About our staff
Professor Niels Gaul
MSt, MA, PhD
A. G. Leventis Professor of Byzantine Studies
- Director, Centre for Late Antique, Islamic and Byzantine Studies (heir to the Late Antique, Islamic and Byzantine Studies Research Group)
Affiliated research centres
Prior to taking up the inaugural A. G. Leventis Chair at Edinburgh in 2015, I taught Byzantine studies at Central European University Budapest (2007–2015) and held the Dilts-Lyell Research Fellowship in Greek Palaeography at Lincoln College, Oxford (2005–2007). I hold a Master’s degree from Oxford and my PhD from Bonn, where I also spent my undergraduate years.
I welcome applications from potential research students with interest in the Byzantine world: I supervise PhD students in both Classics and History.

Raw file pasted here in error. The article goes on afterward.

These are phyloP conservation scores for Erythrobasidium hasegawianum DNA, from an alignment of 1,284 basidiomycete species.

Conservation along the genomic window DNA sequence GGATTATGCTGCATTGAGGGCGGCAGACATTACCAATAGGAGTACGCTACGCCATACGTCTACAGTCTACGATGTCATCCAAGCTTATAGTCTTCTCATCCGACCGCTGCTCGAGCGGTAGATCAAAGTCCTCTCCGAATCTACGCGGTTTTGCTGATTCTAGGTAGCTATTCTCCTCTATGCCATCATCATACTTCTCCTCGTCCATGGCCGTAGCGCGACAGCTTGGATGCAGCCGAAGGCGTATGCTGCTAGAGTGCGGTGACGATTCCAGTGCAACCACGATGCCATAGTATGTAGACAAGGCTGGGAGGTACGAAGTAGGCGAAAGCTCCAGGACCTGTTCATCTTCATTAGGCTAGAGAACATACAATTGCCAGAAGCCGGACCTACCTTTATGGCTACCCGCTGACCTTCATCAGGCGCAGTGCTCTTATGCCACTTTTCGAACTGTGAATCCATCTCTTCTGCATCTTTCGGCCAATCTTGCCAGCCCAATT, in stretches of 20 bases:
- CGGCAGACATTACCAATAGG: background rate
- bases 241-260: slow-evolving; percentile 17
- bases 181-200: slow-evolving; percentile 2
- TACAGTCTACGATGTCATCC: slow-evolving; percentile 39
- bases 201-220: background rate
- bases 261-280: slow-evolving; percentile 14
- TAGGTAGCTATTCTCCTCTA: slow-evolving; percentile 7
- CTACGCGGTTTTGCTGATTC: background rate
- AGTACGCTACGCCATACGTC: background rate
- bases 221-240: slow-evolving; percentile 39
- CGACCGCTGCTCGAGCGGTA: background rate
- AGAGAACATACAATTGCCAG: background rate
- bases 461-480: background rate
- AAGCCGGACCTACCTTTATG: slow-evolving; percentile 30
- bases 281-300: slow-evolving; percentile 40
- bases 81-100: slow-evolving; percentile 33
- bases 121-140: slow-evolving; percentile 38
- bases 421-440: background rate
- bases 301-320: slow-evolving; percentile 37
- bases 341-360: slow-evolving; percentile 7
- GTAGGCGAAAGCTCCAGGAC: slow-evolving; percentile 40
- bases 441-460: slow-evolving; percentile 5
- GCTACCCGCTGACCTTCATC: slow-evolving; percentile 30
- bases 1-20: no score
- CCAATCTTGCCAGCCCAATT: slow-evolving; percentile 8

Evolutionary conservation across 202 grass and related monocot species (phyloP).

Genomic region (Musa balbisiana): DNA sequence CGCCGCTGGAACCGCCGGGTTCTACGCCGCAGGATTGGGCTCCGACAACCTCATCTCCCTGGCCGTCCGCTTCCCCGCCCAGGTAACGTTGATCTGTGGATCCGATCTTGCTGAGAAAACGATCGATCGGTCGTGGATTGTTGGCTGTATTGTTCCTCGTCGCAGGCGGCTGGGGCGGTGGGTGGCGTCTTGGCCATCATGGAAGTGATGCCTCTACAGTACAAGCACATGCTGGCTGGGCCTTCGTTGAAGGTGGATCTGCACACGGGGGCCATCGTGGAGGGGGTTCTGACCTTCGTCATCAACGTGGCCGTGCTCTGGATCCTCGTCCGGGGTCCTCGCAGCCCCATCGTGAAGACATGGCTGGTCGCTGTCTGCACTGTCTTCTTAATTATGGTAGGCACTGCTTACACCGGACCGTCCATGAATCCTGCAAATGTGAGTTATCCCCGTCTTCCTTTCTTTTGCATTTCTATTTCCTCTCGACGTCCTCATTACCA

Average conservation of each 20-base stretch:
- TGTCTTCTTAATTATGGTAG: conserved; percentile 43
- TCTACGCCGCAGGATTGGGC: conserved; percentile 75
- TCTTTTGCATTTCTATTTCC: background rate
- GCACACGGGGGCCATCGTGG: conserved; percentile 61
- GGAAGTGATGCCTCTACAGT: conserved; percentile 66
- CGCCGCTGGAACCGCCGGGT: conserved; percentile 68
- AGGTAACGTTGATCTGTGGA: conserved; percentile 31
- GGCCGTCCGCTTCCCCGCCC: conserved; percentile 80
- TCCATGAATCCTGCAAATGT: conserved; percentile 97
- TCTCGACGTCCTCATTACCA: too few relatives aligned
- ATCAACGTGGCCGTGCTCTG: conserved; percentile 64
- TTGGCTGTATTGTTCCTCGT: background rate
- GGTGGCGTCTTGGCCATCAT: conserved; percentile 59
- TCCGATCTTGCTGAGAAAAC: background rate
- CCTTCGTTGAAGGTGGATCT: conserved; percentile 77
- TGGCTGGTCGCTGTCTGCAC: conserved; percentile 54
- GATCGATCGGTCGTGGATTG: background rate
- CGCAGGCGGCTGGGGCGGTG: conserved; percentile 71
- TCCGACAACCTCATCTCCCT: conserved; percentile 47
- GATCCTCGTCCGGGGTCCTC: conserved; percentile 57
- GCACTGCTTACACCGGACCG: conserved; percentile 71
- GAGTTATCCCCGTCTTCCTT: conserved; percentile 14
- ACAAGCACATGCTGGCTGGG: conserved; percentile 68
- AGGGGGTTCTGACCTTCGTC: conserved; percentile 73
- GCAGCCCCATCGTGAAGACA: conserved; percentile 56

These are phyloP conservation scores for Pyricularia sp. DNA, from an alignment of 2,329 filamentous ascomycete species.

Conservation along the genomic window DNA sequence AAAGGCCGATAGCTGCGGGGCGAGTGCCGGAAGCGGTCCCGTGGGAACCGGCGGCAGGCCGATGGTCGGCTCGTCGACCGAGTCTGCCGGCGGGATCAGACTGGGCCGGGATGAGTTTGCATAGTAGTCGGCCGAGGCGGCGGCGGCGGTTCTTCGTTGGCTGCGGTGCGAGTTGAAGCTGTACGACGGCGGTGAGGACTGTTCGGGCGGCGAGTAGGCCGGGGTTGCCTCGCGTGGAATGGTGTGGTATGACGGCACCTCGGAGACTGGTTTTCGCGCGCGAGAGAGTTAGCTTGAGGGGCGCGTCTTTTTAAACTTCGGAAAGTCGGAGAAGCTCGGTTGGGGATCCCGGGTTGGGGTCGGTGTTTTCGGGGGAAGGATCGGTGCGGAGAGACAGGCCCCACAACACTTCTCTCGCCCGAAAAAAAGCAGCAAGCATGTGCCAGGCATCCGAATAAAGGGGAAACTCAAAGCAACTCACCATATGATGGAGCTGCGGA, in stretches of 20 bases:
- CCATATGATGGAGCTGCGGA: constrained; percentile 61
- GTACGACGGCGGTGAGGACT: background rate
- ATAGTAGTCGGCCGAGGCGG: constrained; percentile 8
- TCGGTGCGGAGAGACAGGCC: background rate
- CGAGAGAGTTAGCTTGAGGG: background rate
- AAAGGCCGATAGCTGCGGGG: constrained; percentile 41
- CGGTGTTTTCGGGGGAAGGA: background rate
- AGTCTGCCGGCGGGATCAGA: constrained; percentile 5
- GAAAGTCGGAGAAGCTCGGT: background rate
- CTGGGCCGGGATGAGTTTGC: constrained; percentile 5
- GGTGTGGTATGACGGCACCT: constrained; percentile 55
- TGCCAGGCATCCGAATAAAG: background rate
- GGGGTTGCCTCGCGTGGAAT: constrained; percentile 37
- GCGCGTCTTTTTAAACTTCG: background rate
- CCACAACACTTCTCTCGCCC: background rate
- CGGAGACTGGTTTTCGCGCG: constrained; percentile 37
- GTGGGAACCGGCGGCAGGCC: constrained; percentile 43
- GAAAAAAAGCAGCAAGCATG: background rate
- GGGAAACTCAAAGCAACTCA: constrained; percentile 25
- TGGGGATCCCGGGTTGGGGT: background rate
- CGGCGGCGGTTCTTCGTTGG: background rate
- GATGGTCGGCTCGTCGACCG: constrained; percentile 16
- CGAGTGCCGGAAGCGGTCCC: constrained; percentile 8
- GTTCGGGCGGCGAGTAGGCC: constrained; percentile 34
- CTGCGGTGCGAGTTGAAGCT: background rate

- Series founder and – with Louise Blanke, Ivan Drpić, Alexander Riehle, Yannis Stouraitis and Alicia Walker – editor, Edinburgh Byzantine Studies (Edinburgh University Press)
- Editorial board member,
- Chair, British Academy Project, 'Prosopography of the Later Roman and Byzantine Worlds' (based at the Institute of Classical Studies, School of Advanced Study, London)
- Instructor, Byzantine Greek Summer School, Byzantine Studies Research Center, Boğaziçi University, Istanbul, 2017–
- E. A. Lowe Lecturer in Palaeography, Corpus Christi College, Oxford, 2022/3
- 2021 A. G. Leventis Professor, Conference and Exhibition
- Inaugural Lecture for the A. G. Leventis Chair in Byzantine Studies (20 November 2019): ‘Byzantium and Scotland’
- Dumbarton Oaks Byzantine Podcast, Episode 2 (August 2020) – in conversation with Divna Manolova and Anna Stavrakopoulou
- MSc programme in Late Antique, Islamic & Byzantine Studies (LAIBS)